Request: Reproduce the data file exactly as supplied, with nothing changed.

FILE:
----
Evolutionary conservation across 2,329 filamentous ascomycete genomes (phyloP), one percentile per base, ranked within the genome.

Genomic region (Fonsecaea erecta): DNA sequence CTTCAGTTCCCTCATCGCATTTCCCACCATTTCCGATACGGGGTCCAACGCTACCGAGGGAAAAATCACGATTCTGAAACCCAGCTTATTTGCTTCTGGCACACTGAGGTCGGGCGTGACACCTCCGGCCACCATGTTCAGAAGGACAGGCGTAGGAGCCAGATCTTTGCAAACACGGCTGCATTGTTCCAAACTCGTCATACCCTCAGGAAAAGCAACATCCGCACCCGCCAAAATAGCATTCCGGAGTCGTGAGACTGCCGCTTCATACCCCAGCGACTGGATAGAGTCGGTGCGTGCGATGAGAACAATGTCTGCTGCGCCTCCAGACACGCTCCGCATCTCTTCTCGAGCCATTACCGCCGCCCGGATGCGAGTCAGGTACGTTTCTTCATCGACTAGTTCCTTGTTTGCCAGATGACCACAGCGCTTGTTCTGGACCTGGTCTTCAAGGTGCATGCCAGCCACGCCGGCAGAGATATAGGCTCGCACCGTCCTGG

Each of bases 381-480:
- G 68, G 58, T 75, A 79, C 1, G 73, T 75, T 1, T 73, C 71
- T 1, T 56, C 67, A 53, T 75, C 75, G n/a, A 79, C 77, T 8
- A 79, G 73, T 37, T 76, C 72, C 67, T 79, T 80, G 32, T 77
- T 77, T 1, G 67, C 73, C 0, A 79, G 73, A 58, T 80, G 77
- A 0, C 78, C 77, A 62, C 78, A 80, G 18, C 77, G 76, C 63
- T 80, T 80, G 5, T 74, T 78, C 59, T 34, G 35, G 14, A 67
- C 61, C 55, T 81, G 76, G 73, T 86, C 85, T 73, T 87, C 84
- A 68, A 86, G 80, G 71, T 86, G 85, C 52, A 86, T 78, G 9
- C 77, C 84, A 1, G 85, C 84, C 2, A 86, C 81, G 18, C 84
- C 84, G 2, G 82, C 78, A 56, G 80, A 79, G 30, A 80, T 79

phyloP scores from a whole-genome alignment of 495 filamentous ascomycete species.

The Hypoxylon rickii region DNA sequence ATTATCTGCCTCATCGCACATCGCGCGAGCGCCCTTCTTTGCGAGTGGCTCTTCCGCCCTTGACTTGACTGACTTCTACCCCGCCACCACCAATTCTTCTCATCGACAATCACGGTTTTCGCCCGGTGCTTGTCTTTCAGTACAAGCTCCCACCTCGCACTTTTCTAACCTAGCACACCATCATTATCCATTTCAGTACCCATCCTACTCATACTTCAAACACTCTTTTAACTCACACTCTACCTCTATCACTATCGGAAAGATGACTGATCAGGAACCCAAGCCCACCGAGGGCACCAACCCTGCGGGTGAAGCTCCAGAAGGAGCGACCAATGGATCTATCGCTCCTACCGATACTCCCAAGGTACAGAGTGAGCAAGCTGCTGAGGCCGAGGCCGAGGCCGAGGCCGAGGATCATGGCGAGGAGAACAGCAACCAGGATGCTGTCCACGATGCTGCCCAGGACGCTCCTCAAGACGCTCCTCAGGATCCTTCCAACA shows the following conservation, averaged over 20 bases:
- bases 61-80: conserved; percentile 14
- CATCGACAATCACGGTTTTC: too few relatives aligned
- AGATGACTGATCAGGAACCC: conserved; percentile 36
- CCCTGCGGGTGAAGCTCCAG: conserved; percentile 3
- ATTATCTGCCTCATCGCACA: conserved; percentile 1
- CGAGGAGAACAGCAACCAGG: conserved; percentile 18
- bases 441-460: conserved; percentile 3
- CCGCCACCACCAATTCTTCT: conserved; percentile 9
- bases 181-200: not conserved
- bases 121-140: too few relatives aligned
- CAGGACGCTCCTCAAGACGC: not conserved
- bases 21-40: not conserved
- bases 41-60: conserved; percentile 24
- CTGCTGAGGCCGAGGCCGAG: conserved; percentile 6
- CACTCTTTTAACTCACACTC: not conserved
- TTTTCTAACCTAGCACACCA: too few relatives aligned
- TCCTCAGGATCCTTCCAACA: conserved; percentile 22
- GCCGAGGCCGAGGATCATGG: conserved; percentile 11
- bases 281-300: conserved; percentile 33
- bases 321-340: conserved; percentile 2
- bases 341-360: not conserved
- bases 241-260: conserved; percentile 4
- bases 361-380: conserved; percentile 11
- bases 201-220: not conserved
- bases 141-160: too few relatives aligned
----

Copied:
Evolutionary conservation across 2,329 filamentous ascomycete genomes (phyloP), one percentile per base, ranked within the genome.

Genomic region (Fonsecaea erecta): DNA sequence CTTCAGTTCCCTCATCGCATTTCCCACCATTTCCGATACGGGGTCCAACGCTACCGAGGGAAAAATCACGATTCTGAAACCCAGCTTATTTGCTTCTGGCACACTGAGGTCGGGCGTGACACCTCCGGCCACCATGTTCAGAAGGACAGGCGTAGGAGCCAGATCTTTGCAAACACGGCTGCATTGTTCCAAACTCGTCATACCCTCAGGAAAAGCAACATCCGCACCCGCCAAAATAGCATTCCGGAGTCGTGAGACTGCCGCTTCATACCCCAGCGACTGGATAGAGTCGGTGCGTGCGATGAGAACAATGTCTGCTGCGCCTCCAGACACGCTCCGCATCTCTTCTCGAGCCATTACCGCCGCCCGGATGCGAGTCAGGTACGTTTCTTCATCGACTAGTTCCTTGTTTGCCAGATGACCACAGCGCTTGTTCTGGACCTGGTCTTCAAGGTGCATGCCAGCCACGCCGGCAGAGATATAGGCTCGCACCGTCCTGG

Each of bases 381-480:
- G 68, G 58, T 75, A 79, C 1, G 73, T 75, T 1, T 73, C 71
- T 1, T 56, C 67, A 53, T 75, C 75, G n/a, A 79, C 77, T 8
- A 79, G 73, T 37, T 76, C 72, C 67, T 79, T 80, G 32, T 77
- T 77, T 1, G 67, C 73, C 0, A 79, G 73, A 58, T 80, G 77
- A 0, C 78, C 77, A 62, C 78, A 80, G 18, C 77, G 76, C 63
- T 80, T 80, G 5, T 74, T 78, C 59, T 34, G 35, G 14, A 67
- C 61, C 55, T 81, G 76, G 73, T 86, C 85, T 73, T 87, C 84
- A 68, A 86, G 80, G 71, T 86, G 85, C 52, A 86, T 78, G 9
- C 77, C 84, A 1, G 85, C 84, C 2, A 86, C 81, G 18, C 84
- C 84, G 2, G 82, C 78, A 56, G 80, A 79, G 30, A 80, T 79

phyloP scores from a whole-genome alignment of 495 filamentous ascomycete species.

The Hypoxylon rickii region DNA sequence ATTATCTGCCTCATCGCACATCGCGCGAGCGCCCTTCTTTGCGAGTGGCTCTTCCGCCCTTGACTTGACTGACTTCTACCCCGCCACCACCAATTCTTCTCATCGACAATCACGGTTTTCGCCCGGTGCTTGTCTTTCAGTACAAGCTCCCACCTCGCACTTTTCTAACCTAGCACACCATCATTATCCATTTCAGTACCCATCCTACTCATACTTCAAACACTCTTTTAACTCACACTCTACCTCTATCACTATCGGAAAGATGACTGATCAGGAACCCAAGCCCACCGAGGGCACCAACCCTGCGGGTGAAGCTCCAGAAGGAGCGACCAATGGATCTATCGCTCCTACCGATACTCCCAAGGTACAGAGTGAGCAAGCTGCTGAGGCCGAGGCCGAGGCCGAGGCCGAGGATCATGGCGAGGAGAACAGCAACCAGGATGCTGTCCACGATGCTGCCCAGGACGCTCCTCAAGACGCTCCTCAGGATCCTTCCAACA shows the following conservation, averaged over 20 bases:
- bases 61-80: conserved; percentile 14
- CATCGACAATCACGGTTTTC: too few relatives aligned
- AGATGACTGATCAGGAACCC: conserved; percentile 36
- CCCTGCGGGTGAAGCTCCAG: conserved; percentile 3
- ATTATCTGCCTCATCGCACA: conserved; percentile 1
- CGAGGAGAACAGCAACCAGG: conserved; percentile 18
- bases 441-460: conserved; percentile 3
- CCGCCACCACCAATTCTTCT: conserved; percentile 9
- bases 181-200: not conserved
- bases 121-140: too few relatives aligned
- CAGGACGCTCCTCAAGACGC: not conserved
- bases 21-40: not conserved
- bases 41-60: conserved; percentile 24
- CTGCTGAGGCCGAGGCCGAG: conserved; percentile 6
- CACTCTTTTAACTCACACTC: not conserved
- TTTTCTAACCTAGCACACCA: too few relatives aligned
- TCCTCAGGATCCTTCCAACA: conserved; percentile 22
- GCCGAGGCCGAGGATCATGG: conserved; percentile 11
- bases 281-300: conserved; percentile 33
- bases 321-340: conserved; percentile 2
- bases 341-360: not conserved
- bases 241-260: conserved; percentile 4
- bases 361-380: conserved; percentile 11
- bases 201-220: not conserved
- bases 141-160: too few relatives aligned